I found the article "Cambodia in the Western Press: Whose Reality" by Stephen Moore (PPPost 25.2) enlightening. Unfortunately it was not at all enlightening about reporting on Cambodian affairs in the Western media or about the state of Cambodian political values and awareness generally, upon which the author purported to write authoritatively, under the aegis of his academic credentials.
Rather it was enlightening about the academic standards of the author who misapplies the theories of Benjamin Lee Whorf in linguistics, then cherry-picks a 2000 Asia Foundation report on democracy in Cambodia to advance his argument that the Western press is biased against the current Prime Minister of Cambodia and out of step with the sentiments of the vast majority of Cambodian people.
In order to give his arguments a veneer of academic respectability, Dr Moore relies upon Whorf's linguistic theory (largely discredited by the work of Noam Chomsky) that language constrains the thinking of different societies: appositely that because Cambodians speak a different language than English speakers, they think differently. He provides no linguistic analysis of the Khmer and English languages to demonstrate his point.
Rather, having demonstrated that the reporting style of The Economist magazine follows its editorial line (hardly a revelation to anyone who reads it), he uses a summary of an analysis he has done on the reporting by the magazine of the words of Hun Sen and Sam Rainsy to suggest that The Economist is biased in favor of Sam Rainsy.
This, of course, has nothing to do with Whorf's theory, although it may have something to do with The Economist's editorial line. Still, if he wanted to be taken seriously, academic rigor would compel Dr Moore to consider alternative explanations, such as that The Economist is limited in its reporting on Hun Sen by his relative unavailability for media comment, his need to express his views carefully because of his position as Prime Minister, his natural style of expressing himself etc. and compare that with the style of, and constraints on, Sam Rainsy when he makes media comments.
Dr Moore's most egregious offence, however, is in his misuse of the 2000 Asia Foundation report. He cherry-picks that report of over 100 pages to find that "fully two-thirds of respondents could not describe any characteristics of a democratic country."He doesn't mention that in answer to the same question in the 2003 report, 55% could do so without prompting.
He then states that over half of respondents "held a paternalistic view of government, consistent with their cultural heritage". This is purely Dr Moore's conclusion, which, as a linguist and not a political scientist, he is not professionally qualified to draw. The survey did not ask respondents whether they had a paternalistic view of government or whether their cultural heritage influenced their views. Nor do the authors of the 2003 report make or support the conclusions drawn by Dr Moore.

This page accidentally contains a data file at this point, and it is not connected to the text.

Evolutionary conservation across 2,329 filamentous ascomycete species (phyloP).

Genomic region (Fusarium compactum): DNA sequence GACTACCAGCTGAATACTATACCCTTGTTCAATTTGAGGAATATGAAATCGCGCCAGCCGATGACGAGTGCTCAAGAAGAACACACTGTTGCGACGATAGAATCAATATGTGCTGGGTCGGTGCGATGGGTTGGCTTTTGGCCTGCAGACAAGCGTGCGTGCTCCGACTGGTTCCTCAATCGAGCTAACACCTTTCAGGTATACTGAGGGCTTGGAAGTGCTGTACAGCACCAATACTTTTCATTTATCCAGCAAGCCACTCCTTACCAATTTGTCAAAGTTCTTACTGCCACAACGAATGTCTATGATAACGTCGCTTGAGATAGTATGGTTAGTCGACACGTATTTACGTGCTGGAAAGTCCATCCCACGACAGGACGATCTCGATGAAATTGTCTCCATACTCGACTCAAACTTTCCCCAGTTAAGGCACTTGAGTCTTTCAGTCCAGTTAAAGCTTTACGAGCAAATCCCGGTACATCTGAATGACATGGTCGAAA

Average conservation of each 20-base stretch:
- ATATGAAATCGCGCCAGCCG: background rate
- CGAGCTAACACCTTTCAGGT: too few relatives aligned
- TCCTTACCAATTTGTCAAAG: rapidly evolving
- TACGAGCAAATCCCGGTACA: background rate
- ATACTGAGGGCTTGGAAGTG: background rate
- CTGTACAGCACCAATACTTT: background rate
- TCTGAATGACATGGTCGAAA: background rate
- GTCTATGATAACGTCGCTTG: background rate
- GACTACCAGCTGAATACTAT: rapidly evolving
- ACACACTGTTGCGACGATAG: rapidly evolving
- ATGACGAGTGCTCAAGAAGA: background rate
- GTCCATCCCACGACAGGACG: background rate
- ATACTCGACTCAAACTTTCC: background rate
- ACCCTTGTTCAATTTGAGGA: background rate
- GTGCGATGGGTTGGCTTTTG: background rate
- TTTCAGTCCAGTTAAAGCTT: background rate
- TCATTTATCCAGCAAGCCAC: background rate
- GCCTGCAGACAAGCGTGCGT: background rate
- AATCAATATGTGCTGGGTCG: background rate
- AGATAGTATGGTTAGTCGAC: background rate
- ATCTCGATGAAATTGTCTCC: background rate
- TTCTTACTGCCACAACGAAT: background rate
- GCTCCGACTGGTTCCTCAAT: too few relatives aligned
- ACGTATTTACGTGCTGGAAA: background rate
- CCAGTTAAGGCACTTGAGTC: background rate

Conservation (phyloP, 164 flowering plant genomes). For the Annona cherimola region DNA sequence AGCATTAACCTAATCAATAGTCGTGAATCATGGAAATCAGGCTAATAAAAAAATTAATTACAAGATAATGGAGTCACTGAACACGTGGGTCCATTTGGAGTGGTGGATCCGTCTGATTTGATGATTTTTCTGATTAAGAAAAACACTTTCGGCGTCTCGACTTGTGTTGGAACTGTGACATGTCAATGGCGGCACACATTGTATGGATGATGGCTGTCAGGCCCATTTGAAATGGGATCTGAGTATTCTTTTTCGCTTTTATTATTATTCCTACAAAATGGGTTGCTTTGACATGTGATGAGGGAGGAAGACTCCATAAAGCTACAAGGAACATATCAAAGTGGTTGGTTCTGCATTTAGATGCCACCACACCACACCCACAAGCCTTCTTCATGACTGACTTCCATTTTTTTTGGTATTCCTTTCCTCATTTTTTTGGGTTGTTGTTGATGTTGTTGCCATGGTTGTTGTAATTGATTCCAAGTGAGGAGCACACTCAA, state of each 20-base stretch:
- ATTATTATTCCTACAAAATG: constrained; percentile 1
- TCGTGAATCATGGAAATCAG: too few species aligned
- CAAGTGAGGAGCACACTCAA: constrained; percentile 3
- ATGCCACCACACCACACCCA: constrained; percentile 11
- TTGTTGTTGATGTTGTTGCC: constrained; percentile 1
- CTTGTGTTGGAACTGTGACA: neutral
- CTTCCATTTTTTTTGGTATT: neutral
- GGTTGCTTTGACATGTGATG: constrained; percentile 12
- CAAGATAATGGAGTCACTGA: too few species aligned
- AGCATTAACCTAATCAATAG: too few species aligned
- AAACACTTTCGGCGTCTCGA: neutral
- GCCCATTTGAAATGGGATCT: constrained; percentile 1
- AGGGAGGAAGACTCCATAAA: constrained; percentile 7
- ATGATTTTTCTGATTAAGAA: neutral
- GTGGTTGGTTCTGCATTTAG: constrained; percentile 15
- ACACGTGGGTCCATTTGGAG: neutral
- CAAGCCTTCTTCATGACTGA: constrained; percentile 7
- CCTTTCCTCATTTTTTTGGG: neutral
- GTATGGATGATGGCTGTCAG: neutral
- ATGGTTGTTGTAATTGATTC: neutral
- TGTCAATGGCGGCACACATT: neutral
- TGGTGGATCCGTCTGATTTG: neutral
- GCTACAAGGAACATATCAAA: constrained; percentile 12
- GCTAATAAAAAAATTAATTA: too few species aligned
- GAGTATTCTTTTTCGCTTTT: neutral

A fair reading of the report, available at the Asia Foundation's website, shows a diversity of views and knowledge on political issues and governance amongst those surveyed as you would expect if you conducted the same survey in any democracy.
From his specious conclusions from the report Dr Moore then jumps to the conclusions, which as a linguist and not a cultural anthropologist he is not professionally credentialled to make, that, for the eighty percent of Cambodians who live in rural areas and who are subsistence farmers, Sam Rainsy's ideas on democracy, the rule of law and free markets "must seem not only alien but potentially dangerous [as] they involve significant risks in discarding the familiar and real in favor of the unfamiliar and abstract," while Hun Sen "faithfully represents their cultural heritage and expectations."
Those conclusions are Dr Moore's alone. They are not supported by the survey. The survey did not ask respondents for their views on the ideas of Sam Rainsy, Hun Sen or any other politician regarding democracy, the rule of law and free markets. The Foundation's report does not draw those conclusions in its findings.
In drawing these conclusions Dr Moore does a disservice to the Cambodian people. In an audacious bit of patronizing, neo-colonialist condescension, he infers that their views are determined by their unspecified (but, from the context of his article, paternalistic and undemocratic) cultural heritage, rather than accepting that in a democracy they make up their own minds, taking into account, as they see fit and as they interpret it, their cultural heritage. It is for them to decide what they think of Sam Rainsy and Hun Sen's respective ideas on democracy, the rule of law, free markets and anything else that is important to them when they cast their vote. It is the height of arrogance to ascribe to them, without evidence, what they MUST think on the basis of where they live and how they live. Political scientists undertake opinion polls to find out what people actually think to avoid the very error that Dr Moore has made. The Cambodian people deserve no less of Dr Moore.
I hope that Dr Moore will do better when he next writes about a topic outside his discipline and area of expertise as a linguist. I hope too that when he does so he sticks to the academic standard of relying on current researched material and not on his personal speculations and prejudices.
BA (Major: Political Science, Honors in Political Sociology) LLB MBA